Buildings of Interest

Home > Buildings of Interest
  • Hare & Hounds
Grade U

Hare & Hounds

Golborne Road,, Golborne

Listed Date: 00/00/0000
Part of Group:
At Risk: No


From Herbert Worsley's “The Dwindling Furrows of Lowton” (1988):

In my schooldays, this very old inn was a calling place for the farmers on their way to Wigan market. Each Thursday in the late afternoon the farmers from Croft and Risley rested and watered their horses at the inn, a long wooden water trough along the garden fence was a noticeable feature...

In the early '20s the inn floor was still paved with flagstones which were 'stoned' each day and spread with clean sand or sawdust, several large spitoons of copper and brass holding a porcelain bowl part filled with sawdust were placed here and there for the use of the tobacco-chewing miners who frequented the tap room...

There were large open fires round which the locals gathered, including a few tough characters... The son-in-law of the landlord in the years immediately following WWI remembers catering for wagonette parties, and the early charabanc trippers who made the Hare and Hounds their favourite calling place..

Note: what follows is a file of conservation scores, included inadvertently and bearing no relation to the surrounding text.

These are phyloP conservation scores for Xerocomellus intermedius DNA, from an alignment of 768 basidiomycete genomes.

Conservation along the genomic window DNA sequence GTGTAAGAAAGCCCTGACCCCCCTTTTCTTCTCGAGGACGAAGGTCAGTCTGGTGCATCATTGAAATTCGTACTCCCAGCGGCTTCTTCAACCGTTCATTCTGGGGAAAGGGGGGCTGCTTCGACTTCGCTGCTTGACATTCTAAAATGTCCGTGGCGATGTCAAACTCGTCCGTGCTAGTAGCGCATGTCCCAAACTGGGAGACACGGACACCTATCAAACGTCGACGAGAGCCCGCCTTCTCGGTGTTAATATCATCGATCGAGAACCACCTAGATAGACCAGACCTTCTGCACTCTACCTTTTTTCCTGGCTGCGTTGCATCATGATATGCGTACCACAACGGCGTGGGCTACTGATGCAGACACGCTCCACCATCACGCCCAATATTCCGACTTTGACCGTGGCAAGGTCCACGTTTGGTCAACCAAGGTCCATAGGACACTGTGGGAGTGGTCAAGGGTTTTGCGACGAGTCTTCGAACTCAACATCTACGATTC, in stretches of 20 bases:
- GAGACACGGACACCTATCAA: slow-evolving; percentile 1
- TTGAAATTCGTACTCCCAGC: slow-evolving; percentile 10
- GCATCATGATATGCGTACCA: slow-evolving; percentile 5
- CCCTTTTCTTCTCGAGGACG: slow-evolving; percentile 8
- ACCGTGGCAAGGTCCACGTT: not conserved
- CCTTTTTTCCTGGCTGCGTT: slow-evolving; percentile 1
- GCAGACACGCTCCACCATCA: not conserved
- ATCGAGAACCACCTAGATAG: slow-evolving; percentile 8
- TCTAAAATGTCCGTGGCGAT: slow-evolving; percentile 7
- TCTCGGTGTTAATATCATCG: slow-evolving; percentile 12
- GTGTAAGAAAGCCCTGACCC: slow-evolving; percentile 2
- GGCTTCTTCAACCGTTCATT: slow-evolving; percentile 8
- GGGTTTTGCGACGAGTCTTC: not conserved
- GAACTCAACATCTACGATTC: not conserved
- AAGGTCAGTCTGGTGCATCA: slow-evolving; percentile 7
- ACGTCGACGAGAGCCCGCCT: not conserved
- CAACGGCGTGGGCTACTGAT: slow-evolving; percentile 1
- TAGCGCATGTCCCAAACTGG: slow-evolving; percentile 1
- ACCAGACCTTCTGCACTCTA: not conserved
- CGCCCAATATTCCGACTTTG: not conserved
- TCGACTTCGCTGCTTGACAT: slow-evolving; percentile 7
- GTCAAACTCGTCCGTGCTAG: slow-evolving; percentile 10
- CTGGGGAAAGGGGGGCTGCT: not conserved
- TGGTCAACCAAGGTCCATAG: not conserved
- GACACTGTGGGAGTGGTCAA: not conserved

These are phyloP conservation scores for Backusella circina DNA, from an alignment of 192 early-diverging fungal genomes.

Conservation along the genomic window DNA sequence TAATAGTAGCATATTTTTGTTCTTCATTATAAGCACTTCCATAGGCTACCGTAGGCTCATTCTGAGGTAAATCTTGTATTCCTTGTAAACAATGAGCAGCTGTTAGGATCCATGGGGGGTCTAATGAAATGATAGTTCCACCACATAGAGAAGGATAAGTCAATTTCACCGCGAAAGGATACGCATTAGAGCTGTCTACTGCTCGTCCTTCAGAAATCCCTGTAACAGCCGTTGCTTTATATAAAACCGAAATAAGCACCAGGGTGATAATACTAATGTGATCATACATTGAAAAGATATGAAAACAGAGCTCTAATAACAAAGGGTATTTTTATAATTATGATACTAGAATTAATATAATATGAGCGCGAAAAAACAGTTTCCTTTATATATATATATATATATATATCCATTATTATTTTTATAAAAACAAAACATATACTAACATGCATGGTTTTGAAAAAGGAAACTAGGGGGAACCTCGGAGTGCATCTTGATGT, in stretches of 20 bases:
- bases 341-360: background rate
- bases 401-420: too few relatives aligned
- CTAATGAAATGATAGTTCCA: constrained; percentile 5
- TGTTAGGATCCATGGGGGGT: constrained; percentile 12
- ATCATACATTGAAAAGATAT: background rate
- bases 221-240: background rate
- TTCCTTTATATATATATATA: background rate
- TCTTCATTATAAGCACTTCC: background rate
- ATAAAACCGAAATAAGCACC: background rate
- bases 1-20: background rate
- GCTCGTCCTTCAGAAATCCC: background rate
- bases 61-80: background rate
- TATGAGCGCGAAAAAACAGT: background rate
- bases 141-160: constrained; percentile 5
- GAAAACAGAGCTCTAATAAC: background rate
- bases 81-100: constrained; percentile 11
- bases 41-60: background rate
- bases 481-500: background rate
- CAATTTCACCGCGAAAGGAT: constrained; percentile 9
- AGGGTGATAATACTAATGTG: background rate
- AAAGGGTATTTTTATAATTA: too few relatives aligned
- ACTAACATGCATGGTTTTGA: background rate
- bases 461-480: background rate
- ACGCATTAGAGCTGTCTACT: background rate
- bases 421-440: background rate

. As I write this old inn is being renovated, only recently the contractors discovered a well right by the foundations of the rear wall. It was in perfect condition, a memorial to the men who had the skill to build these shafts of brick without using mortar, the depth was 60 feet, with the surface of the water 42 feet. It had not been used within living memory, but a few of the last generation can remember pushing stones through the cracks in the flagstones covering the well and listening for the sound of the splash a few seconds later...

[The contractor] is fairly certain there is another well in the inn-yard...

Text and image provided by the Makerfield Rambler